Criminale, W. O.; Lasseigne, D. G.; Jackson, T. L.

    1995-01-01

    An initial value approach is used to examine the dynamics of perturbations introduced into a vortex under strain. Both the basic vortex considered and the perturbations are taken as fully three-dimensional. An explicit solution for the time evolution of the vorticity perturbations is given for arbitrary initial vorticity. Analytical solutions for the resulting velocity components are found when the initial vorticity is assumed to be localized. For more general initial vorticity distributions, the velocity components are determined numerically. It is found that the variation in the radial direction of the initial vorticity disturbance is the most important factor influencing the qualitative behavior of the solutions. Transient growth in the magnitude of the velocity components is found to be directly attributable to the compactness of the initial vorticity.

  7. Rain-induced subsurface airflow and Lisse effect

    USGS Publications Warehouse

    Guo, H.; Jiao, J.J.; Weeks, E.P.

    2008-01-01

    Water-level increase after rainfall is usually indicative of rainfall recharge to groundwater. This, however, may not be true if the Lisse effect occurs. This effect represents the water-level increase in a well driven by airflow induced by an advancing wetting front during highly intensive rains. The rainwater, which may behave like a low-permeability lid, seals the ground surface so that the air pressure beneath the wetting front is increased because of air compression due to downward movement of the wetting front. A rapid and substantial rise of the water level in the well screened below water table, which bears no relationship to groundwater recharge, can be induced when various factors such as soil properties and the rain-runoff condition combine favorably. A transient, three-dimensional and variably saturated flow model was employed to study the air and groundwater flows in the soil under rain conditions. The objectives of this paper are two-fold: to evaluate the reliability of the theory of the Lisse effect presented by Weeks to predict its magnitude in modeled situations that mimic the physical complexity of real aquifers, and to conduct parametric studies on the sensitivity of the water-level rise in the well to soil properties and the rain event. The simulation results reveal that the magnitude of the Lisse effect increases with the ponding depth. Soil permeability plays a key role in generating the Lisse effect. The water-level rise in the well is delayed relative to the air-pressure rise in the unsaturated zone when the soil permeability is low, and the maximum water-level rise is less than the maximum air pressure induced by rain infiltration. The simulation also explores the sensitivity of the Lisse effect to the van Genuchten parameters and the water table depth. Copyright 2008 by the American Geophysical Union.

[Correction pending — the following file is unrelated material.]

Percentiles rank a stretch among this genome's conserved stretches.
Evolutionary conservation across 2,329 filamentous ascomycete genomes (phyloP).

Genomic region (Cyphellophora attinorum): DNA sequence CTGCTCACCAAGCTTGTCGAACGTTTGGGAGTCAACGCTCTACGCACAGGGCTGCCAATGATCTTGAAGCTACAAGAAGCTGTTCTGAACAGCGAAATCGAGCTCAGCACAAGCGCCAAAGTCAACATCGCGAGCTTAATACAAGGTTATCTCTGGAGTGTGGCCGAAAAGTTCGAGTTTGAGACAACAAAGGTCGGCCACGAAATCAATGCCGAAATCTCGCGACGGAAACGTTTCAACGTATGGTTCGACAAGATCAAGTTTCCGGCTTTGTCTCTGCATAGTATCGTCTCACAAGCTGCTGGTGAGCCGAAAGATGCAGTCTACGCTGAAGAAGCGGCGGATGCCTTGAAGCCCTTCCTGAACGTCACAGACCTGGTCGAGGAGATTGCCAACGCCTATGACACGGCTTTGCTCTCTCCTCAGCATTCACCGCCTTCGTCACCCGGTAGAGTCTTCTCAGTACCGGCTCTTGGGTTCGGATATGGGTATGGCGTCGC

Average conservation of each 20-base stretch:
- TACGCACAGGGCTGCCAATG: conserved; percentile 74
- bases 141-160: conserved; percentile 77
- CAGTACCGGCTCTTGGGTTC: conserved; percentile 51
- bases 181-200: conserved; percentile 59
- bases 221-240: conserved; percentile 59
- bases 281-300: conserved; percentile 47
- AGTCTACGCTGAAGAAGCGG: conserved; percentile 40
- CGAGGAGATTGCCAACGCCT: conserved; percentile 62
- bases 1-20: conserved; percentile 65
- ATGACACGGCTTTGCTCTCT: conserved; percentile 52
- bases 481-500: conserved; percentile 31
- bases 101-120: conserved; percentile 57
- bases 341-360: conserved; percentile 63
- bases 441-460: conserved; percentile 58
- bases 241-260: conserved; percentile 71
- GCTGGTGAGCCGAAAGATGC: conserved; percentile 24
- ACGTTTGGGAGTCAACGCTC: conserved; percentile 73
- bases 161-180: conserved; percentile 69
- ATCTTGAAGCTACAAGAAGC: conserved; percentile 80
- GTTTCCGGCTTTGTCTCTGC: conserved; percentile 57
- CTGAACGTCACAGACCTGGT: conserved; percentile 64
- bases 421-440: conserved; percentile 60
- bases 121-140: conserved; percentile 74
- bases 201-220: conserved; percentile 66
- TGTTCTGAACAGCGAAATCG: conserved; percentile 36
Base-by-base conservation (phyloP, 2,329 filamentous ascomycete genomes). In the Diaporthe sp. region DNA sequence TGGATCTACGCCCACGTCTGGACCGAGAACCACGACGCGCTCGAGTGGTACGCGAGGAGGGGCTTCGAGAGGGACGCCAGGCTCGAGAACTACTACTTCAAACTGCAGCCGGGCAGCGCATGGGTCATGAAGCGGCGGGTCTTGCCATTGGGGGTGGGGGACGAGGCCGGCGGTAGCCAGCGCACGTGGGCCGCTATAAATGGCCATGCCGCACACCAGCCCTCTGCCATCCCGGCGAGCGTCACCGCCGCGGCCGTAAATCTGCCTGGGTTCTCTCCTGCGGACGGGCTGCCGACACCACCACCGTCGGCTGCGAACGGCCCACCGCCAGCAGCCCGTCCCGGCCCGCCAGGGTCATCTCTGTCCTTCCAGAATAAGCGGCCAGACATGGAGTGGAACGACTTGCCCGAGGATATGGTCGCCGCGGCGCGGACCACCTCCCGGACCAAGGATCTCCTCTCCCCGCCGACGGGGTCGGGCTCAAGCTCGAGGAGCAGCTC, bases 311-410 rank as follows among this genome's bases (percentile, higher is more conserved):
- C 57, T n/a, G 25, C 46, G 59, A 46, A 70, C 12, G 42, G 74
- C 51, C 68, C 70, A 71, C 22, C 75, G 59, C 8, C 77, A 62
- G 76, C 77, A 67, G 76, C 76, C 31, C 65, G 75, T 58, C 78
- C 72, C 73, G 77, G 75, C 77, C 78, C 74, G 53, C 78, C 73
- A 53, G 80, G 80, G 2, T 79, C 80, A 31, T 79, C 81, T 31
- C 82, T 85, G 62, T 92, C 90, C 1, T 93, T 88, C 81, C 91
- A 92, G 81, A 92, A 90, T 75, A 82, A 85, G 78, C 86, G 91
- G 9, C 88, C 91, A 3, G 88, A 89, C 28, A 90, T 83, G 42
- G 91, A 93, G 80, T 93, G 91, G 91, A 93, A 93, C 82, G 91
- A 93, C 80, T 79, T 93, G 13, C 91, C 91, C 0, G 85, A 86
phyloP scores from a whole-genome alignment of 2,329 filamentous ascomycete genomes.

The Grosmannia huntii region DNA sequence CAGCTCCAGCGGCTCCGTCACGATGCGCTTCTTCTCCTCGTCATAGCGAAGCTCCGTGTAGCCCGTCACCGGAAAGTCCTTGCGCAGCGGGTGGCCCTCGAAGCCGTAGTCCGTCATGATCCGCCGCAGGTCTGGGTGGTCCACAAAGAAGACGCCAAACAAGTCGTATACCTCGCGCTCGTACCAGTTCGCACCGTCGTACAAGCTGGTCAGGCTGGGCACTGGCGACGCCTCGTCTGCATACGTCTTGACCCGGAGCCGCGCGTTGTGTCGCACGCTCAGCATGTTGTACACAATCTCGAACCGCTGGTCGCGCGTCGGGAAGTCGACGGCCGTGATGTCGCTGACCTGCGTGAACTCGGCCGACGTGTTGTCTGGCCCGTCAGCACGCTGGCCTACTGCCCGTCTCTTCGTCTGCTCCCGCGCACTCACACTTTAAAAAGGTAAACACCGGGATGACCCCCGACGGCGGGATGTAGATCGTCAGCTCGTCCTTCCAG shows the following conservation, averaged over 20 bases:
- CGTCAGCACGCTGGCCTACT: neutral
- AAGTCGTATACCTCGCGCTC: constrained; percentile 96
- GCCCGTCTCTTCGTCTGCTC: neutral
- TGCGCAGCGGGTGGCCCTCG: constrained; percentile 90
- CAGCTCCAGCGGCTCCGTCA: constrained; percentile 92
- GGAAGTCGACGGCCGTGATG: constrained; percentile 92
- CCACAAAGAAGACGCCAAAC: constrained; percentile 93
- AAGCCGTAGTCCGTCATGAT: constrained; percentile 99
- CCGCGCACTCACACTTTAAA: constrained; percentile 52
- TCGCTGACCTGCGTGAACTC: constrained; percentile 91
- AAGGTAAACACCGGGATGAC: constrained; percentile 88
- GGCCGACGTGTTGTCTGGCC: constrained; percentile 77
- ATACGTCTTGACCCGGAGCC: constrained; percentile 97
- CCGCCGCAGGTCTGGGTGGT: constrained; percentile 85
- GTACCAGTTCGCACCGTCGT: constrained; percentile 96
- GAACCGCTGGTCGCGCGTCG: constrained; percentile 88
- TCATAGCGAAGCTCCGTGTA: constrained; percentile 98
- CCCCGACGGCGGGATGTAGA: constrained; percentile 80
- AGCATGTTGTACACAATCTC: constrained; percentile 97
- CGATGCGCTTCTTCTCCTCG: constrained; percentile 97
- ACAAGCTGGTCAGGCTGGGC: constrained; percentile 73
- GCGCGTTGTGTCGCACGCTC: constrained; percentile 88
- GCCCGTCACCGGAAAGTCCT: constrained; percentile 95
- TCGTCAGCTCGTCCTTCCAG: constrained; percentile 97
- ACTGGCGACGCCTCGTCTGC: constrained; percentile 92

8. Intratracheal Bleomycin Causes Airway Remodeling and Airflow Obstruction in Mice

    PubMed Central

    Polosukhin, Vasiliy V.; Degryse, Amber L.; Newcomb, Dawn C.; Jones, Brittany R.; Ware, Lorraine B.; Lee, Jae Woo; Loyd, James E.; Blackwell, Timothy S.; Lawson, William E.

    2014-01-01